Why IMD Is Reporting Three-Year Pay Stats

IMD is ranked third among the top 50 business schools outside the U.S. by Poets&Quants.

IMD in Lausanne, Switzerland

It’s standard practice for a business school to annually report the pay and placement numbers for every graduating class. Those stats are scrutinized by thousands of applicants, students, and alumni as a way to see how a school is faring in the marketplace.

So it may come as something of a surprise that IMD, the prestigious European business school in Lausanne, Switzerland, has decided to abandon the practice of annual employment reports and instead provide that basic information in three-year increments. The change occurred with the Class of 2013 stats after a year in which median salaries for the class plummeted 15.4% to $119,049 in 2012 from $140,648, a drop in U.S. dollars of a whopping $21,599. In dollar terms, the average salary decline was less severe: a 7.6% drop to $131,566 from $142,412.


The primary reason for the decrease in the pay of IMD’s graduates? Currency rates. In Euros, the average salary remained essentially flat, a tiny 1.2% fall to €102,104 from €103,355. Still, reporting significant declines in salary for a business school is not a pleasant event, whether in dollars or Euros. There also was the less-than-positive news that the number of recruiting companies at IMD made fewer offers to graduates, falling to 78 in 2012 from 93 in 2011. Among major MBA recruiters not making offers that year were Adidas, Deloitte, KPMG, PricewaterhouseCoopers, and Procter & Gamble. KPMG.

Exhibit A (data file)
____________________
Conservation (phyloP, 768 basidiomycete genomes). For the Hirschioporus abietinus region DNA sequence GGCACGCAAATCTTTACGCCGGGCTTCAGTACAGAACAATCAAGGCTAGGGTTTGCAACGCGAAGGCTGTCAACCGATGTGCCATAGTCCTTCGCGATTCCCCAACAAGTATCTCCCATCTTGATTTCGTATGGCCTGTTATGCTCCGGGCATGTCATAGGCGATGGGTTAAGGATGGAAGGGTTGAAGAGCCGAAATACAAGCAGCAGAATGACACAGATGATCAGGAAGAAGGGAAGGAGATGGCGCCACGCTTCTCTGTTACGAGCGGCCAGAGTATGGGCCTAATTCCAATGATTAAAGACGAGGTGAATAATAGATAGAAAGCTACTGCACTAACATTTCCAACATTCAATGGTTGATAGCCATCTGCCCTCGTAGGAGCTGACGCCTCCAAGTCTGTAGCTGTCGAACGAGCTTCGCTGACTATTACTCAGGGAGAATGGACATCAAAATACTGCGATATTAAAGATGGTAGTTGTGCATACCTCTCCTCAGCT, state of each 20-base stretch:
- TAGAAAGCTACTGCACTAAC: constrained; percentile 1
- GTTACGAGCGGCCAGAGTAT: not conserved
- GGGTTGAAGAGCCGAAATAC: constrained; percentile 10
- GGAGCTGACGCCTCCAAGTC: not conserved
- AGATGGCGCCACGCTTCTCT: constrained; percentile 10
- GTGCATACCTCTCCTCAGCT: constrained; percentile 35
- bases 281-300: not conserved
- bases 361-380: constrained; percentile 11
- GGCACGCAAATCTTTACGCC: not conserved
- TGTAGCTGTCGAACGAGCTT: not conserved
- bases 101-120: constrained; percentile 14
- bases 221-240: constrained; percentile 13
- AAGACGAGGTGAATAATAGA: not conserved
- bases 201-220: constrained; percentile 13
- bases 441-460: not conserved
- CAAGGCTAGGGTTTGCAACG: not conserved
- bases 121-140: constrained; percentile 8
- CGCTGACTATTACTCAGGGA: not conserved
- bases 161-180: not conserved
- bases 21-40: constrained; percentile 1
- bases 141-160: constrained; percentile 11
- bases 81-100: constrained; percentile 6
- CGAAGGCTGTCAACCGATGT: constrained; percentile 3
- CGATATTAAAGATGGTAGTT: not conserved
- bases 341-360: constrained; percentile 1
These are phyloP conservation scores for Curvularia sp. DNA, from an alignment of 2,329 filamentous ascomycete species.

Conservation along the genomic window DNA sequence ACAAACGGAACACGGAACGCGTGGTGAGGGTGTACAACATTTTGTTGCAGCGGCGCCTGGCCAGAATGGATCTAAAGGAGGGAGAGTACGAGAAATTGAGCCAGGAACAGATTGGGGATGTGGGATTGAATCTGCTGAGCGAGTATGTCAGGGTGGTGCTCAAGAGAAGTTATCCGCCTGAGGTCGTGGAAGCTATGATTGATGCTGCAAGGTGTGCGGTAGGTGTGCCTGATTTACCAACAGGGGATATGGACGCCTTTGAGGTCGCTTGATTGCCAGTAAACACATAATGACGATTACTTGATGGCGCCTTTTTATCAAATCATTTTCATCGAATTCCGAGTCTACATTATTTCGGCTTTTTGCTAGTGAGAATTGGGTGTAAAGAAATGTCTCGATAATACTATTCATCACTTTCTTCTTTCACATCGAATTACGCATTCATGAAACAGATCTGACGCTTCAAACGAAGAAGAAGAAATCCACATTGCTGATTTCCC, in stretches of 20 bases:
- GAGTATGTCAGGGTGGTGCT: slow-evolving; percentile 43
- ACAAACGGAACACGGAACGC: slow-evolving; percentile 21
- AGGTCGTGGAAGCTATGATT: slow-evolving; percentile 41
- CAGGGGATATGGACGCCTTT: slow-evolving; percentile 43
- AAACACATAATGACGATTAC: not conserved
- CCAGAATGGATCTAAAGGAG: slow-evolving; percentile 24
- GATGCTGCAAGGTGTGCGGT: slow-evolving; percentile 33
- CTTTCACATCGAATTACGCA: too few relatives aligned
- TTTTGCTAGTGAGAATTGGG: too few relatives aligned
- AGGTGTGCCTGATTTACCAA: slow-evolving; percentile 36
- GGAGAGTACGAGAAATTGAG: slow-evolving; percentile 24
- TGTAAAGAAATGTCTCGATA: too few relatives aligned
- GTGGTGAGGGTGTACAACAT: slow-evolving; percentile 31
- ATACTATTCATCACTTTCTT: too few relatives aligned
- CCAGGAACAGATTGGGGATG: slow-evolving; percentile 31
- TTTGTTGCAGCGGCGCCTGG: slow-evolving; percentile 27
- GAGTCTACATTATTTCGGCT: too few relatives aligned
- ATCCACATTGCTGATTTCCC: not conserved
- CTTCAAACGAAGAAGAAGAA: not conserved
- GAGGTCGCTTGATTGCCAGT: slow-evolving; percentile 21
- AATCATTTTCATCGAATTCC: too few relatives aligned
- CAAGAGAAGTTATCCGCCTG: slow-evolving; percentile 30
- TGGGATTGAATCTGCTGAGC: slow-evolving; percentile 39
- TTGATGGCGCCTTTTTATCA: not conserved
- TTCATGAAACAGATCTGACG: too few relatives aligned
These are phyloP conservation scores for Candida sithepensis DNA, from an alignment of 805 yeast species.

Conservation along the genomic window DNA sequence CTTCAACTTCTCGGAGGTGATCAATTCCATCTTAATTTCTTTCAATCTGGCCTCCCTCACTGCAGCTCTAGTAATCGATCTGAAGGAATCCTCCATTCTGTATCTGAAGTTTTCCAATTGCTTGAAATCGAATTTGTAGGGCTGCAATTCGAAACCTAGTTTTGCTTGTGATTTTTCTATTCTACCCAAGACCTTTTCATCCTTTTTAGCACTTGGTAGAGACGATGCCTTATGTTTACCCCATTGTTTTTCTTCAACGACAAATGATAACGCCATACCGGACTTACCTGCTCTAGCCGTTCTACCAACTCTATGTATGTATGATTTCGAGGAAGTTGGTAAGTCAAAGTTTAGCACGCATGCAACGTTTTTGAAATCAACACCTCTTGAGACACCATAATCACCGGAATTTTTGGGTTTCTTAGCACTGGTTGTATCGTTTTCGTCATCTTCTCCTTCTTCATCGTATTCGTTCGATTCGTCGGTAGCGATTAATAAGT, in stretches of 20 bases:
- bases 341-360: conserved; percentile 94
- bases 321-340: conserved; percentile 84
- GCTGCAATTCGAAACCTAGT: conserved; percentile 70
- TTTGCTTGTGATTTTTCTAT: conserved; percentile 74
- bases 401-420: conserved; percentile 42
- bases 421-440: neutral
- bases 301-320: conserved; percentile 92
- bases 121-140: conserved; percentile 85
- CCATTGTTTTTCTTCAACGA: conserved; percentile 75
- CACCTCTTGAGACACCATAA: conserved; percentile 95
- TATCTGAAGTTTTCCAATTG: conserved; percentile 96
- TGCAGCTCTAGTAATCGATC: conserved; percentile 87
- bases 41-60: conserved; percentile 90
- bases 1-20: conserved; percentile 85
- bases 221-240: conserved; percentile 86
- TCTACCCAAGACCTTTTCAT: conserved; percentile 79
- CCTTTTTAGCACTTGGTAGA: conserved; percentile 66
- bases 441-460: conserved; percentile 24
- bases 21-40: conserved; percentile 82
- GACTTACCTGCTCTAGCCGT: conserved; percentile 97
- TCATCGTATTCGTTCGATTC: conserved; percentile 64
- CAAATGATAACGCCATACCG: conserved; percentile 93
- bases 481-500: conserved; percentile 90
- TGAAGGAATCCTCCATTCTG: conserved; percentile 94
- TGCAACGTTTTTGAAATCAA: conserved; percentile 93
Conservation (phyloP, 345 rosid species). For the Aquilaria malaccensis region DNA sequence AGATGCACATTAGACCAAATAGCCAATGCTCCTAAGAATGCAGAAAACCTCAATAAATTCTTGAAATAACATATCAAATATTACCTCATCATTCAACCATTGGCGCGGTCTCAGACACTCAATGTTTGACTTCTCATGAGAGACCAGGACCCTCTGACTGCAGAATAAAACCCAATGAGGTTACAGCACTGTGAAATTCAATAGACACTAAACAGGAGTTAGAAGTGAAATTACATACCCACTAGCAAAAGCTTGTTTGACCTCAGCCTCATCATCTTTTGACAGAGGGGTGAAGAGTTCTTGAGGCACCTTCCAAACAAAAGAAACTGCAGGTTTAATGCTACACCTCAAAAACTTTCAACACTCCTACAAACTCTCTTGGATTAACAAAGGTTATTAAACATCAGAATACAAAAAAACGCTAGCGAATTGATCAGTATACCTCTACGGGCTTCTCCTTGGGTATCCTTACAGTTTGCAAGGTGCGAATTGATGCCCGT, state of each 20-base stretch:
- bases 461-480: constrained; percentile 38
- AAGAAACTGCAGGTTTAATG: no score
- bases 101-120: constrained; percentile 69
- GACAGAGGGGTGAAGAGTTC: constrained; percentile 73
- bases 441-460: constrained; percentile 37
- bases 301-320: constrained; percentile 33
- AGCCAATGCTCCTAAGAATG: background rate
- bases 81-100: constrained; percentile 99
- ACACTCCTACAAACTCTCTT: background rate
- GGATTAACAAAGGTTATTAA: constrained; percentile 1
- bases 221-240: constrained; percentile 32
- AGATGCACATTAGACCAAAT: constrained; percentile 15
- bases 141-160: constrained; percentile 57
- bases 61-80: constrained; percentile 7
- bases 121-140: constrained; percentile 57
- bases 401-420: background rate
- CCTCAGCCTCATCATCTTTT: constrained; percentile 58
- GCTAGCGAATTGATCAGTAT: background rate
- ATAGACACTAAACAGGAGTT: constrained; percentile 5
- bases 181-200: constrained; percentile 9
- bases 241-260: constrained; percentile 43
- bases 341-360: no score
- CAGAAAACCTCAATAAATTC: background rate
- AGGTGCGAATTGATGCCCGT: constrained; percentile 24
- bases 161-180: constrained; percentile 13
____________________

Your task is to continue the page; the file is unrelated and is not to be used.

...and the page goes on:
So this past year, hoping to avoid an over-interpretation of such annual results, IMD decided to report three-year averages instead. “The reason for the changes has a lot to do with our size, international focus (45 nationalities) and the fluctuations in the financial markets,” explains Matthew Mortellaro, a spokesperson for the school which is ranked the third best non-U.S. business school in the world by Poets&Quants.

With a small class of 90, there can be variation from year to year related to exchange rates, industry choice and companies recruiting,” he added. “The 3-year average provides a better overview for what candidates might expect if they would join IMD, especially considering that they may range in the time they apply from immediately to 2-3 years out.”


The result: IMD says that its MBA graduates landed average salaries of $131,800 in the past three years, just a tad better than the $131,566 a year earlier. Median salary over the three-year timeframe were $125,900, much better than the $119,049 reported for last year. The average sign-on bonus for IMD grads, received by six out of ten MBAs, was $25,600. That is down considerably from the 2012 reported number: $32,849.

In Euros, the three-year numbers don’t compare all that favorably with last year’s stats. IMD says the average salary in Euros over three years was €99,400—down from last year’s reported €102,104 or the previous year’s $103,355. The three-year median was even less: €94,500, a reflection no doubt of Europe’s more uncertain economy.

Those numbers won’t encourage many applicants or students who are paying a fairly pricey $91,334 for IMD’s one-year MBA program. Add in the estimated housing and living costs suggested by IMD and the total cost for the program runs to $130,000, not including the opportunity cost of leaving your job for a year.

The three-year look also demonstrates how heavily IMD relies on industry for its placements. Three out of every four graduates of the MBA program go into industry. Just 20% enter consulting and only 5% went into financial services, the two industries that tend to recruit the most MBA students and offer the highest compensation packages. In 2012, MBAs at IMD heading into consulting and financial services had fallen to 16% and 3%, respectively.

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